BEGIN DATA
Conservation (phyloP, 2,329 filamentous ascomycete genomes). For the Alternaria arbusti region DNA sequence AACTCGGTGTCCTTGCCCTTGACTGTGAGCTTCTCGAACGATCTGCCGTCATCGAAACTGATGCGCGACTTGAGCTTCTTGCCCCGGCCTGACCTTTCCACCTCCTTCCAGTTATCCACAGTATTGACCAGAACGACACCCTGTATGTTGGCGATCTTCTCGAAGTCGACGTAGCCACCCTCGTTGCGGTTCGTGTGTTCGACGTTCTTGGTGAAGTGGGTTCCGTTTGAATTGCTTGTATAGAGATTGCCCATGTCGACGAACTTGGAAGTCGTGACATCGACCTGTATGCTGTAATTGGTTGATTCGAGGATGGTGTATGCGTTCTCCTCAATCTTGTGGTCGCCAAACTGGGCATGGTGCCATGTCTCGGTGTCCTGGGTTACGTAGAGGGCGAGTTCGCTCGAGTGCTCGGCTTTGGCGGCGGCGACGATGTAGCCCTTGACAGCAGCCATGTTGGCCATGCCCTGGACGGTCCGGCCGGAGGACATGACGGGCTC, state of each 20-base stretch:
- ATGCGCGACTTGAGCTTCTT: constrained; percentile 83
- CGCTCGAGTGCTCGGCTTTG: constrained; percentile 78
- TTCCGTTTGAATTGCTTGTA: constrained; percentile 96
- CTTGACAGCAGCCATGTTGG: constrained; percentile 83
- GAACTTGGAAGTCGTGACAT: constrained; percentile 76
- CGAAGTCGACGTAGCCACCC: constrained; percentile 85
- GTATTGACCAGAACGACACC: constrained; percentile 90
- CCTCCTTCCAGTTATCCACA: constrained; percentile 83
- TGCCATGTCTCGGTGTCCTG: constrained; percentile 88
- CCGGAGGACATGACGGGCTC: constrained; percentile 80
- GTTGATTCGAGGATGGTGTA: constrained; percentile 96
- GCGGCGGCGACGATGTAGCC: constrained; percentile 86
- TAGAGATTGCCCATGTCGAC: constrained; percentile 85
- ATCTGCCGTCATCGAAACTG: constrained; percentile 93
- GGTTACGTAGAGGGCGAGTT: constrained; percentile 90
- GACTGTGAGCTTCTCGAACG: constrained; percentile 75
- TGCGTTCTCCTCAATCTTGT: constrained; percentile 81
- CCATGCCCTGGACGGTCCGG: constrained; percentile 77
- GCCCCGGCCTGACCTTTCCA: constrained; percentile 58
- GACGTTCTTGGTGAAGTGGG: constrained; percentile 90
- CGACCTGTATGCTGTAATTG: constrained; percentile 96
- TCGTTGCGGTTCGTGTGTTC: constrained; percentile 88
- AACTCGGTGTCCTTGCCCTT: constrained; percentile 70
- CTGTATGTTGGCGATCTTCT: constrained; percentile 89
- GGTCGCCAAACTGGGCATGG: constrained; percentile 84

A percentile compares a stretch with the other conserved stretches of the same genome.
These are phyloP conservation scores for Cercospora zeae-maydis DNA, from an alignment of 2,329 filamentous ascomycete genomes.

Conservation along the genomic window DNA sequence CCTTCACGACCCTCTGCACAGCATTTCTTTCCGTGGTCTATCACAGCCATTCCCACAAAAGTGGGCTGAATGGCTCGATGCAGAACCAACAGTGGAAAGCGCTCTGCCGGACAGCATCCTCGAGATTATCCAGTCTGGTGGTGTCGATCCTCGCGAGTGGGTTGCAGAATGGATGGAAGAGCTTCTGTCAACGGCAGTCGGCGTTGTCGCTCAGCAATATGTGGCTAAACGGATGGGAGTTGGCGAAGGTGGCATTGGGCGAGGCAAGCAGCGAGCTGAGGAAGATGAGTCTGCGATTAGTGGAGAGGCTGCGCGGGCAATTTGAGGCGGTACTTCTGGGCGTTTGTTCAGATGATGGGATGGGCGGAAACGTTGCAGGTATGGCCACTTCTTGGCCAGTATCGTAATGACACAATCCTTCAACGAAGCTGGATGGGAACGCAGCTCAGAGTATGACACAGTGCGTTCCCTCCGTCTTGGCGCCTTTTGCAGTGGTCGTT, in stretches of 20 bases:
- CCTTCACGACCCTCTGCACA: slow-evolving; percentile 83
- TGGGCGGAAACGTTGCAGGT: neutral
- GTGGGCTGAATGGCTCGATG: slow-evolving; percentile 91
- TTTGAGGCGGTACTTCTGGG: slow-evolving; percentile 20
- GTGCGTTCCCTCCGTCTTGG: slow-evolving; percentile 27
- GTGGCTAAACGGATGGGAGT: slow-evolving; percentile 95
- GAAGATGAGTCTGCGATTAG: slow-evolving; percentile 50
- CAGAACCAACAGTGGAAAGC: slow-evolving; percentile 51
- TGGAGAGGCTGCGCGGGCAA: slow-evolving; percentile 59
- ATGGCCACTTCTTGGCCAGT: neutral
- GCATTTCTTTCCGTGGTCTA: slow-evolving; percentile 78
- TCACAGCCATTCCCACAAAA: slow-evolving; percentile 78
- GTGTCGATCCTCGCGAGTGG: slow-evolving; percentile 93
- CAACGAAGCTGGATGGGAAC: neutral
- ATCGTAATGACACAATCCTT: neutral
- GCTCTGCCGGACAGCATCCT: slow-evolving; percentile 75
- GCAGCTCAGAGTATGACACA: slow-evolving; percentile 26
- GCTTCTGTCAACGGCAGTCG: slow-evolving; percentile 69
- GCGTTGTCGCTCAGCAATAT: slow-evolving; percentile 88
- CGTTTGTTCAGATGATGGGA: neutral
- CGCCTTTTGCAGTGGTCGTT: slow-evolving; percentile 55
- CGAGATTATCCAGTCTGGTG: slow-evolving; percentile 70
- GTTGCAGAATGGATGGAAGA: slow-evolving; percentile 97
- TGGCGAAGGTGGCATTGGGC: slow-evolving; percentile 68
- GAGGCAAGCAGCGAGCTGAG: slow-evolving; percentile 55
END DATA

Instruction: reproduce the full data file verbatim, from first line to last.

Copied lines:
Conservation (phyloP, 2,329 filamentous ascomycete genomes). For the Alternaria arbusti region DNA sequence AACTCGGTGTCCTTGCCCTTGACTGTGAGCTTCTCGAACGATCTGCCGTCATCGAAACTGATGCGCGACTTGAGCTTCTTGCCCCGGCCTGACCTTTCCACCTCCTTCCAGTTATCCACAGTATTGACCAGAACGACACCCTGTATGTTGGCGATCTTCTCGAAGTCGACGTAGCCACCCTCGTTGCGGTTCGTGTGTTCGACGTTCTTGGTGAAGTGGGTTCCGTTTGAATTGCTTGTATAGAGATTGCCCATGTCGACGAACTTGGAAGTCGTGACATCGACCTGTATGCTGTAATTGGTTGATTCGAGGATGGTGTATGCGTTCTCCTCAATCTTGTGGTCGCCAAACTGGGCATGGTGCCATGTCTCGGTGTCCTGGGTTACGTAGAGGGCGAGTTCGCTCGAGTGCTCGGCTTTGGCGGCGGCGACGATGTAGCCCTTGACAGCAGCCATGTTGGCCATGCCCTGGACGGTCCGGCCGGAGGACATGACGGGCTC, state of each 20-base stretch:
- ATGCGCGACTTGAGCTTCTT: constrained; percentile 83
- CGCTCGAGTGCTCGGCTTTG: constrained; percentile 78
- TTCCGTTTGAATTGCTTGTA: constrained; percentile 96
- CTTGACAGCAGCCATGTTGG: constrained; percentile 83
- GAACTTGGAAGTCGTGACAT: constrained; percentile 76
- CGAAGTCGACGTAGCCACCC: constrained; percentile 85
- GTATTGACCAGAACGACACC: constrained; percentile 90
- CCTCCTTCCAGTTATCCACA: constrained; percentile 83
- TGCCATGTCTCGGTGTCCTG: constrained; percentile 88
- CCGGAGGACATGACGGGCTC: constrained; percentile 80
- GTTGATTCGAGGATGGTGTA: constrained; percentile 96
- GCGGCGGCGACGATGTAGCC: constrained; percentile 86
- TAGAGATTGCCCATGTCGAC: constrained; percentile 85
- ATCTGCCGTCATCGAAACTG: constrained; percentile 93
- GGTTACGTAGAGGGCGAGTT: constrained; percentile 90
- GACTGTGAGCTTCTCGAACG: constrained; percentile 75
- TGCGTTCTCCTCAATCTTGT: constrained; percentile 81
- CCATGCCCTGGACGGTCCGG: constrained; percentile 77
- GCCCCGGCCTGACCTTTCCA: constrained; percentile 58
- GACGTTCTTGGTGAAGTGGG: constrained; percentile 90
- CGACCTGTATGCTGTAATTG: constrained; percentile 96
- TCGTTGCGGTTCGTGTGTTC: constrained; percentile 88
- AACTCGGTGTCCTTGCCCTT: constrained; percentile 70
- CTGTATGTTGGCGATCTTCT: constrained; percentile 89
- GGTCGCCAAACTGGGCATGG: constrained; percentile 84

A percentile compares a stretch with the other conserved stretches of the same genome.
These are phyloP conservation scores for Cercospora zeae-maydis DNA, from an alignment of 2,329 filamentous ascomycete genomes.

Conservation along the genomic window DNA sequence CCTTCACGACCCTCTGCACAGCATTTCTTTCCGTGGTCTATCACAGCCATTCCCACAAAAGTGGGCTGAATGGCTCGATGCAGAACCAACAGTGGAAAGCGCTCTGCCGGACAGCATCCTCGAGATTATCCAGTCTGGTGGTGTCGATCCTCGCGAGTGGGTTGCAGAATGGATGGAAGAGCTTCTGTCAACGGCAGTCGGCGTTGTCGCTCAGCAATATGTGGCTAAACGGATGGGAGTTGGCGAAGGTGGCATTGGGCGAGGCAAGCAGCGAGCTGAGGAAGATGAGTCTGCGATTAGTGGAGAGGCTGCGCGGGCAATTTGAGGCGGTACTTCTGGGCGTTTGTTCAGATGATGGGATGGGCGGAAACGTTGCAGGTATGGCCACTTCTTGGCCAGTATCGTAATGACACAATCCTTCAACGAAGCTGGATGGGAACGCAGCTCAGAGTATGACACAGTGCGTTCCCTCCGTCTTGGCGCCTTTTGCAGTGGTCGTT, in stretches of 20 bases:
- CCTTCACGACCCTCTGCACA: slow-evolving; percentile 83
- TGGGCGGAAACGTTGCAGGT: neutral
- GTGGGCTGAATGGCTCGATG: slow-evolving; percentile 91
- TTTGAGGCGGTACTTCTGGG: slow-evolving; percentile 20
- GTGCGTTCCCTCCGTCTTGG: slow-evolving; percentile 27
- GTGGCTAAACGGATGGGAGT: slow-evolving; percentile 95
- GAAGATGAGTCTGCGATTAG: slow-evolving; percentile 50
- CAGAACCAACAGTGGAAAGC: slow-evolving; percentile 51
- TGGAGAGGCTGCGCGGGCAA: slow-evolving; percentile 59
- ATGGCCACTTCTTGGCCAGT: neutral
- GCATTTCTTTCCGTGGTCTA: slow-evolving; percentile 78
- TCACAGCCATTCCCACAAAA: slow-evolving; percentile 78
- GTGTCGATCCTCGCGAGTGG: slow-evolving; percentile 93
- CAACGAAGCTGGATGGGAAC: neutral
- ATCGTAATGACACAATCCTT: neutral
- GCTCTGCCGGACAGCATCCT: slow-evolving; percentile 75
- GCAGCTCAGAGTATGACACA: slow-evolving; percentile 26
- GCTTCTGTCAACGGCAGTCG: slow-evolving; percentile 69
- GCGTTGTCGCTCAGCAATAT: slow-evolving; percentile 88
- CGTTTGTTCAGATGATGGGA: neutral
- CGCCTTTTGCAGTGGTCGTT: slow-evolving; percentile 55
- CGAGATTATCCAGTCTGGTG: slow-evolving; percentile 70
- GTTGCAGAATGGATGGAAGA: slow-evolving; percentile 97
- TGGCGAAGGTGGCATTGGGC: slow-evolving; percentile 68
- GAGGCAAGCAGCGAGCTGAG: slow-evolving; percentile 55